Opera in the Reservoir (The Underground Opera Company)
The Spring Hill Reservoir
November 13 – 29
Opera is a loaded word, often viewed within a 19th century context and associated with performance in grand purpose-built arts venues. The Underground Opera Company’s “Opera in the Reservoir” twists these expectations through presentation of opera as you have never seen or heard it before … in one of Brisbane’s historical landmarks, deep down below the Windmill Tower (one of only two buildings to survive from the Moreton Bay penal settlement) in reservoirs unused for 50 years until last year’s inaugural Underground Opera event.
Six metres below street level makes for a setting filled with interest. It is not quite a theatre-in-the-round experience but with singers in the centre of the reservoirs with guests spread through archways on all sides, it allows for an intimate up-close and personal experience unlike any other, particularly as performers sometimes make their way out and about in the audience too. It is also a setting ripe for acoustic reward, particularly in Act Two’s ‘Vilja Song’ from the “Merry Widow” operetta, performed by the beautifully-voiced soprano Judit Molnar.
From the opening “Pagliacci” numbers, it is clear that supported by accompanist Brendan Murtagh, the four talented performers are of excellent pedigree. Mattias Lower is an immediate standout and it is appropriate that he should also conclude the show with ‘Nessun Dorma’ from Puccini’s “Turandot”, one of the best known Tenor arias in all of opera, popularised by ‘the stout, bearded man’. Baritone Jon Maskell is also excellent and his work in ‘Toreador’ from Bizet’s “Carmen” is another highlight.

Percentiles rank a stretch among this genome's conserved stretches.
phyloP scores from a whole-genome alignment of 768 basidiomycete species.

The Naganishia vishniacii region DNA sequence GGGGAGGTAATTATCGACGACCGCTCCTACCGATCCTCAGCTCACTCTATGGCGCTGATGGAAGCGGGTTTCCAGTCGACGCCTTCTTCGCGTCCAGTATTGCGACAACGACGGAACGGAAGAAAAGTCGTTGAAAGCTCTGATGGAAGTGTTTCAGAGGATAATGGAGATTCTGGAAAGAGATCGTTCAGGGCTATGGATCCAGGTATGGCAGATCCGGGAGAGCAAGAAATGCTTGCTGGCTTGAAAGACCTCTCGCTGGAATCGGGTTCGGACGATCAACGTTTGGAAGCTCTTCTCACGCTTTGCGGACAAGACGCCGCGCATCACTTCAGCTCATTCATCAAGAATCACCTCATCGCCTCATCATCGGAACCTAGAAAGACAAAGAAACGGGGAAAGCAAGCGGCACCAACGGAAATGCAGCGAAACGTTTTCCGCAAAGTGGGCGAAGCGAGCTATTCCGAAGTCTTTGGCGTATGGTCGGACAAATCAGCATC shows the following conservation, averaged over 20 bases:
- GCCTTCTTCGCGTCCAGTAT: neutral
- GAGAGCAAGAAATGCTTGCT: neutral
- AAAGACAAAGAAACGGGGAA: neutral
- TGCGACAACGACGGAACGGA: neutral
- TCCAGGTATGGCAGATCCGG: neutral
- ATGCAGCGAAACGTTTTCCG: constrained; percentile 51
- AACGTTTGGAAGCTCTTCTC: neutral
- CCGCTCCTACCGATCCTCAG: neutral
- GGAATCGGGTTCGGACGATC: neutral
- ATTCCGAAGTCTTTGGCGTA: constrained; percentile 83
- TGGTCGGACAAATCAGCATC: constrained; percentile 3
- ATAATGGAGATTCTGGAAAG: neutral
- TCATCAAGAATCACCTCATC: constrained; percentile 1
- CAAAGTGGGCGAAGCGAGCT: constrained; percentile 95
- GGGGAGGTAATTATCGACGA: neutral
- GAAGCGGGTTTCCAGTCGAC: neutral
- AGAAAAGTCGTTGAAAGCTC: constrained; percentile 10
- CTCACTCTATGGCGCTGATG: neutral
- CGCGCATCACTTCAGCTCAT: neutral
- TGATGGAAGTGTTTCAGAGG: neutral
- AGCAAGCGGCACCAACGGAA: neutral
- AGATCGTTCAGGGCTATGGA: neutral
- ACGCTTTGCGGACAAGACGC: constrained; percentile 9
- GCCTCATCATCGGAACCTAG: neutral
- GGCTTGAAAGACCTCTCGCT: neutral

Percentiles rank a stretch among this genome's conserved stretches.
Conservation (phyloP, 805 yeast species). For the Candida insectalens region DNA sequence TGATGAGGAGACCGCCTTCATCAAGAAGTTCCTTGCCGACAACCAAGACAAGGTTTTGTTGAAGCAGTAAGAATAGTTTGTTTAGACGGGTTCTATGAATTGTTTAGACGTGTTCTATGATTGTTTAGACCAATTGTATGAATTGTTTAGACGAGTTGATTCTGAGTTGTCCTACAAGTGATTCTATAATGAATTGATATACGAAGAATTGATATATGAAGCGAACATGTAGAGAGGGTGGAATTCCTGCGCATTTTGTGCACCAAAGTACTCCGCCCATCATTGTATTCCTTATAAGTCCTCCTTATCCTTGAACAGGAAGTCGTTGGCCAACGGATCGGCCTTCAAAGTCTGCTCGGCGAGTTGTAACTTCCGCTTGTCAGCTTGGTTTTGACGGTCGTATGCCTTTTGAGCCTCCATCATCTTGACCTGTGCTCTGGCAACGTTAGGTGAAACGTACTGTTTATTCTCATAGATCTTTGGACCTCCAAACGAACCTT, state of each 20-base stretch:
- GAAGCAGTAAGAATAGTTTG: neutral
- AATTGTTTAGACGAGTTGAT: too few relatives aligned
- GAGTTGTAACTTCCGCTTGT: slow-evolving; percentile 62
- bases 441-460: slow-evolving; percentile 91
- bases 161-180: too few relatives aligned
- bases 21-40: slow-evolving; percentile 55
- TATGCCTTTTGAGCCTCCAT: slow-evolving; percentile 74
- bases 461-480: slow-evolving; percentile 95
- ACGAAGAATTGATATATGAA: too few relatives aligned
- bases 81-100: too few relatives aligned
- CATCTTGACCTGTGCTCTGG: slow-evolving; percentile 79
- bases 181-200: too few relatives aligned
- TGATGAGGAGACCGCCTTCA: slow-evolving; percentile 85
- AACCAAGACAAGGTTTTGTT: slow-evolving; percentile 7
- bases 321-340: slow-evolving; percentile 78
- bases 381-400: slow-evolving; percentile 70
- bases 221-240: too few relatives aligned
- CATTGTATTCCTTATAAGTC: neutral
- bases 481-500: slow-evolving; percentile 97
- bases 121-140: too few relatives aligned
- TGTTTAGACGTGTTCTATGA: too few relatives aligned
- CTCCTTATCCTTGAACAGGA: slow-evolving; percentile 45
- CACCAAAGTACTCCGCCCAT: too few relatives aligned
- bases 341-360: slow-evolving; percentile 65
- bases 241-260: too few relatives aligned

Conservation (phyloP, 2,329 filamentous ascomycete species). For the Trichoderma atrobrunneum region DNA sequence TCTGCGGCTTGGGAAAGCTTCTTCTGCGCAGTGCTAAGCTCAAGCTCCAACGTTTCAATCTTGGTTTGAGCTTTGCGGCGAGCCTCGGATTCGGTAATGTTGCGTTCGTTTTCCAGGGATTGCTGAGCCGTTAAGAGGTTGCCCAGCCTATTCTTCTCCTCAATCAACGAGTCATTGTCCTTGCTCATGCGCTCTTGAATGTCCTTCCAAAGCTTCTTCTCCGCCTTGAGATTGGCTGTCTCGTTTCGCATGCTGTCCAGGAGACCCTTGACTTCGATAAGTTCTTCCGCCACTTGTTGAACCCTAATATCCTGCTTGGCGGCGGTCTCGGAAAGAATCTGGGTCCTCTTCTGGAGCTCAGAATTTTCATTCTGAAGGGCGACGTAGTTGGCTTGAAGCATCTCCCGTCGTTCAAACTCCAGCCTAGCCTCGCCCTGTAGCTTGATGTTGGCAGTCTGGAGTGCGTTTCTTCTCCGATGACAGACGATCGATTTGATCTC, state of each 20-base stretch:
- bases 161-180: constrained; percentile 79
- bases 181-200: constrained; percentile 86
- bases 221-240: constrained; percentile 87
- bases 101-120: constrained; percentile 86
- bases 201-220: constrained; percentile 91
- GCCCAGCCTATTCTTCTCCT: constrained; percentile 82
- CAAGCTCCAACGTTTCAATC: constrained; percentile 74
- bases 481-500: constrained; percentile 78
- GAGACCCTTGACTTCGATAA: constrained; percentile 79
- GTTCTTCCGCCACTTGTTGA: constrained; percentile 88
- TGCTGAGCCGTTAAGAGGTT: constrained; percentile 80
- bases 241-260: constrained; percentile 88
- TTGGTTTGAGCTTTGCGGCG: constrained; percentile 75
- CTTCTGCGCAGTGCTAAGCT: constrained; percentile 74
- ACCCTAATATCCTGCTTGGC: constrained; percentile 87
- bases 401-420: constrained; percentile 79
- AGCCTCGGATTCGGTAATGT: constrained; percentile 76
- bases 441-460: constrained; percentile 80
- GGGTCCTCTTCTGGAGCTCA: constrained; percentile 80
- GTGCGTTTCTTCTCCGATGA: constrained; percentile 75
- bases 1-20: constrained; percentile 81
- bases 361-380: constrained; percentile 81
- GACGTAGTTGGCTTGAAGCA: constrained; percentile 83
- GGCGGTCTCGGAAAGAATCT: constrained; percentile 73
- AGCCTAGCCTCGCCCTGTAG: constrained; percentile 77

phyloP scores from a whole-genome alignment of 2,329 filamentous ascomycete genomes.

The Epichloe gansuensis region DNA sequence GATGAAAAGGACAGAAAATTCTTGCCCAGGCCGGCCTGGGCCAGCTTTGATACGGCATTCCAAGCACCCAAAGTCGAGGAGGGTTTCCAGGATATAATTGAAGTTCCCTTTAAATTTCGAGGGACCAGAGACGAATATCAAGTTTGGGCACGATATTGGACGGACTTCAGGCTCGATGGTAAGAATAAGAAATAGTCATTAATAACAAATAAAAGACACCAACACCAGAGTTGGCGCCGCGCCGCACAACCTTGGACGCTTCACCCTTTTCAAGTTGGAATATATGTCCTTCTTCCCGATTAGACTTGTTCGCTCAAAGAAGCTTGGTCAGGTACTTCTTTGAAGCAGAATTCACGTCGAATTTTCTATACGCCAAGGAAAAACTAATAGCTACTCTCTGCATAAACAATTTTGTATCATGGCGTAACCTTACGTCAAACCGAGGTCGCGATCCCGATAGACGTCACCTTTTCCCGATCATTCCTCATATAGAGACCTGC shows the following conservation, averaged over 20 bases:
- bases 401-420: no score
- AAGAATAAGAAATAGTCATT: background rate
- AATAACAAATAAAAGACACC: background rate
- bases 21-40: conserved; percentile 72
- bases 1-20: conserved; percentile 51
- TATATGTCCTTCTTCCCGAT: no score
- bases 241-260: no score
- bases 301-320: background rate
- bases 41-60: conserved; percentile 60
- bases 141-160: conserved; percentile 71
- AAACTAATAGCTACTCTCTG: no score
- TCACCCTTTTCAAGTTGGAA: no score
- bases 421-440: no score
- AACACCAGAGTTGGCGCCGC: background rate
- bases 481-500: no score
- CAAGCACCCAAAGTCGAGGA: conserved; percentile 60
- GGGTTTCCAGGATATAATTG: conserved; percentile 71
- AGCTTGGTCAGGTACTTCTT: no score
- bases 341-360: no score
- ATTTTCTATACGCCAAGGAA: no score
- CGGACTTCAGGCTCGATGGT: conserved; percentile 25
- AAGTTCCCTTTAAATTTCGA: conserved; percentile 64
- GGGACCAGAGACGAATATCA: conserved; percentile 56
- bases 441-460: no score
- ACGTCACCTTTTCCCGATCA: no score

It is not all opera, however, with musical theatre numbers also peppering the performance, many of them operatic in tone and grandeur. This makes for an overall eclecticism adds to audience appeal, for it is difficult not to have a good time at a show that includes a singalong to ‘Supercalifragilisticexpialidocious’, complete with colourful lighting show in support. Along with lighting, back-projection visuals enhance pieces without distracting from the performances, for example showing a lovely artistic black and white photo of St Paul’s Cathedral during Mezzo Soprano Clarissa Foulcher’s ‘Feed the Birds’ of “Mary Poppins” fame.
The only element sometimes spoiling the experience is the between-bracket banter of emcee and Producer Bruce Edwards. While his involvement in numbers like ‘Nothing like a Dame’ from Rogers & Hammerstein’s “South Pacific” works well, his funny story segues detract from the atmosphere and confuses the identity of otherwise sophisticated experience.
With sublime vocals and a stunning performance space, there is much to appreciate about this show for opera aficionados and Luddites alike. Indeed, the program provides a balanced mix of well-known works, less familiar pieces and those which you soon realise you have heard somewhere (probably in an ad).
“Opera in the Reservoir” is a wonderful concept not just for its repurposing of the century-old structure, which once supplied Brisbane with water, but in its encouragement of Brisbane-ites to become cultural tourists in their own town. Just as its venue is a hidden historic gem, its program is one that is packed with unique entertainment and, therefore, one not to be missed.